Low ARPU, the prevalence of prepaid usage, high churn rate, and spectrum and device availability are some of the barriers facing Latin American operators in deploying and developing LTE networks, especially in business model terms. The most recent report from Maravedis-Rethink estimates that there will be 51 million LTE subscribers by the end of 2017, and the CAPEX for 4G in the region is expected to reach an accumulated $13 billion by 2017.
“LTE adoption will be fostered by the increasing use of mobile devices such as smartphones and tablets, and by the proliferation of data and video applications, including WhatsApp, Viber, Twitter, Skype, Youtube and Facebook,” Cintia Garza, Maravedis team leader and author of the report, told RCR Wireless News.
Garza said 4G adoption is expected to continue to be slow over the next two years due to a number of factors, including those listed above. In addition, Latin American operators also have to face the challenge of monetizing their network investments and making profits in low-ARPU mobile markets while MVNOs and OTT companies threaten their revenues. This could also restrict LTE development.
Currently, there are a few trials and launches in the region (Read: Update: Latin America’s LTE roll out), including Open Mobile and AT&T Puerto Rico, Antel in Uruaguay and UNE Telecomunicaciones in Colombia. However, none of these countries are expected to lead LTE implementation in the region.
“Although we have seen some early LTE deployments in Puerto Rico and Colombia in 2012, we believe that the country that will lead LTE deployment in Latin America will be Brazil. Brazil is a highly competitive market with six mobile operators in place,” Garza said.
Brazilian telecom regulator Anatel recently awarded LTE spectrum in the 450MHz and 2.5GHz bands, and among its requirements, Anatel specified that the six cities hosting Confederations Cup games have to be covered by April 2013 with LTE, while the 12 host cities for the 2014 FIFA World Cup must be covered by the end of 2013. “With this, we anticipate that Brazil will be at the forefront of LTE deployment, and some of the larger scale deployments will take place in this market next year,” Garza said.
Garza remarked that the regulatory environment and spectrum policies are very different for each market in the region. She highlighted the issues of spectrum auction delays, especially for 1.7/2.1GHz and 2.6GHz, which are the main bands for 4G deployments, and the spectrum refarming of 700MHz and 2.6GHz to make the transition from analog (TV) to digital (mobile) services.
“Many countries in the Americas are interested in refarming, reallocating and harmonizing 700MHz and 2.6GHz spectrum for mobile services,” Garza said. “However, regulatory agencies are facing many challenges in freeing up this spectrum and making the transition from broadcasting (analog) to mobile (digital) use. TV stations are gradually abandoning the spectrum, but not at a fast enough rate to supply the rapidly increasing demand for mobile services.”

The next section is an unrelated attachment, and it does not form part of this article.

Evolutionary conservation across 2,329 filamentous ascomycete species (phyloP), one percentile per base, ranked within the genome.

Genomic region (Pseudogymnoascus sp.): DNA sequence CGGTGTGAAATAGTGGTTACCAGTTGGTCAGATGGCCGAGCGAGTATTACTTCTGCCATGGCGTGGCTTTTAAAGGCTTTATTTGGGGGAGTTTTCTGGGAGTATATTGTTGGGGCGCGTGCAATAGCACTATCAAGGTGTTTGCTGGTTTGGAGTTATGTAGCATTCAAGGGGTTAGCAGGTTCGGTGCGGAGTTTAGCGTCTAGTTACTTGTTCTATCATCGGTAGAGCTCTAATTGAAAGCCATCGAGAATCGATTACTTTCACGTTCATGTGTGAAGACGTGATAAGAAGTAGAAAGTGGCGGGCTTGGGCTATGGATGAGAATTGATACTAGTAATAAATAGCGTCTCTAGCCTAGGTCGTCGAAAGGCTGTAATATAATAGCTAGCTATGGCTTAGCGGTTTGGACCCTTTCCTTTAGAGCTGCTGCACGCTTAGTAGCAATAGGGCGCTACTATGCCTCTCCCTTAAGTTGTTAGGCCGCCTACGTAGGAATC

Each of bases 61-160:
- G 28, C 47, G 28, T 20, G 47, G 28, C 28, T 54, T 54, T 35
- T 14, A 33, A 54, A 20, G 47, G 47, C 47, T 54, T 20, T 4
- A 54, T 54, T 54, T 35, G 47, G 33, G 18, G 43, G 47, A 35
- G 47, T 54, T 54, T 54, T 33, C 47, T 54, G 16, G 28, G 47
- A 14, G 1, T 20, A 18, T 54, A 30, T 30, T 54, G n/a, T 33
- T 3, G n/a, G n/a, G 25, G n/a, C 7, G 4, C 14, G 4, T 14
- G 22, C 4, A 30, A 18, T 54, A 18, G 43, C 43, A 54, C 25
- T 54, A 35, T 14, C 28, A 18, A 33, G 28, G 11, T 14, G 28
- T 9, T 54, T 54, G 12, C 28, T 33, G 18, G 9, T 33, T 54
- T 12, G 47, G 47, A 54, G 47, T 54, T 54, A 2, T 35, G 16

Garza also noted the challenge for spectrum harmonization of both 2.6GHz and 700MHz and the rigid spectrum caps that most regulators are imposing. “Latin America has some of the tightest spectrum caps in the world, at an average of 50-60MHz of spectrum per operator in most countries, while operators in Europe hold an average of 92 MHz, and Verizon in the U.S. has 96 MHz.”
Garza said some of the top barriers to LTE development were the average revenue per user (ARPU) between U.S.$10 and U.S.$12 monthly; the large prepaid mobile subscriber base (only about 20% are postpaid subscribers); and a high churn rate explained by the larger base of prepaid users.
“The loss of customers not only impact subscriber figures but also profitability. Since in Latin America, most of the subscribers are prepaid, this magnifies the problem of churn, by the ease with which it can occur. The end user has no ties with the operator other than the service that is delivered upon voluntary payments by the customer,” she said.
Both spectrum and device availability are also critical issues. “The time frame in which more players will deploy the technology depends heavily on spectrum availability and the removal of spectrum caps and other restrictions that some national regulators have implemented,” she said.
Regarding device availability, the major impact is related to the economy of scale, since the cost of early LTE smartphones will be unaffordable for a large percentage of consumers, especially in a region dominated by prepaid services and unsubsidized phones.
In addition, Garza said over-the-top (OTT) video is a challenge in the residential market, since OTT providers, such as Google, Skype, Facebook and WhatsApp, are playing important roles in the development of telephony and mobile broadband. “With the use of smartphones, the access to OTT services has increased, causing an explosion in mobile data traffic, and higher operational costs,” she said. “On the other hand, some services, such as the ones offered by WhatsApp, Skype and Viber, are affecting the income from traditional voice and SMS services considerably.”